Teenagers not yet old enough to buy cigarettes spill onto Hollywood Boulevard and wait for the opening bands to finish their sets and let headlining act Say Anything take the stage of the Knitting Factory. It’s the band’s last show of the year, and the crowd is more than excited. Words are exchanged and dozens of kids shuffle inside.
A slightly pudgy 20-something awkwardly approaches the mic. Max Bemis, a poetic wonderkid labeled by LA Weekly the “Charlie Kaufman of the rock world,” looks slightly uncomfortable, as if it’s his first time on stage. Then I remember he mentioned that he self-medicates a social anxiety disorder, and it all makes sense. The smiles on the faces of the other members of Say Anything balance his shaky level of confidence.
At the sound of the first two chords of “Spider Song” bodies begin to collide with one another, forming a small, yet respectable mosh pit that never stops churning. The heavy drums and other instruments crash together, and Bemis’ thick, powerful voice comes alive. It’s starting.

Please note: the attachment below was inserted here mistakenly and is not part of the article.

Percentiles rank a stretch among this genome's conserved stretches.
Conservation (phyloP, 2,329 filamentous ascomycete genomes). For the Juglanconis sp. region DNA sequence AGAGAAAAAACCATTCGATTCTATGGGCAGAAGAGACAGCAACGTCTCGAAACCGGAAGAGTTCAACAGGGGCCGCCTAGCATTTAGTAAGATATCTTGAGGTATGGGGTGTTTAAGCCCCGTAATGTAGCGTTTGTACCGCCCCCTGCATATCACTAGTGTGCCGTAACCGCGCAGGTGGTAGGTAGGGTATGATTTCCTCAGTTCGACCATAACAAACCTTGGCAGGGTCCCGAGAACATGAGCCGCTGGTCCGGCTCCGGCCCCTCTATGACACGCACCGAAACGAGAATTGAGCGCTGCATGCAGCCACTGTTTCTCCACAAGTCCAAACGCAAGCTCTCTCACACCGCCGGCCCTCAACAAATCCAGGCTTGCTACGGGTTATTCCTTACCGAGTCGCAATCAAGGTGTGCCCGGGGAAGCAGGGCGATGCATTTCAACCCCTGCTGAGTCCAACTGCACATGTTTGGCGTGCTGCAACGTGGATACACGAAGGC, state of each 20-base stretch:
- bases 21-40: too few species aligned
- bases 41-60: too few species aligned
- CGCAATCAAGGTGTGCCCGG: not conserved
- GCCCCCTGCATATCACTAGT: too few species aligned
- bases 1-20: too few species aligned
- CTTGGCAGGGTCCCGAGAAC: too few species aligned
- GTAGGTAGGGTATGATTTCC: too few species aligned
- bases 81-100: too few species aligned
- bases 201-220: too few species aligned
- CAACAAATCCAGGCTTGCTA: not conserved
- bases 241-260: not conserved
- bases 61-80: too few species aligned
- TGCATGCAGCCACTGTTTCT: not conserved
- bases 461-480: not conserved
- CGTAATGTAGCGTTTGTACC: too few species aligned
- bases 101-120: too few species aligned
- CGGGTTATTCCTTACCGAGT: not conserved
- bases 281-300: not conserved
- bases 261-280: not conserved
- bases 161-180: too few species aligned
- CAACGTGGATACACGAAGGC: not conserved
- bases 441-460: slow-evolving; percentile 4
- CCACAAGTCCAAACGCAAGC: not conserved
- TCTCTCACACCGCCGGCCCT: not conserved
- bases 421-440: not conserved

The band released its debut, a “rock opera” entitled Say Anything…is a Real Boy (Doghouse Records) last August, and is quickly turning heads. The group has opened for punk heroes Saves the Day and the Get Up Kids, and has completed a full tour with emo legend Dashboard Confessional.
If you’re hesitant about giving the band a listen, I don’t blame you. I’d rather clean up mounds of camel poop than listen to some rich brat strum four chords and sing, wretchedly, about his fractured relationships with his loving parents and flat-chested girlfriend. Say Anything can’t escape the critics, who label the band “unoriginal copycats” and accuse Bemis of succumbing to the same clich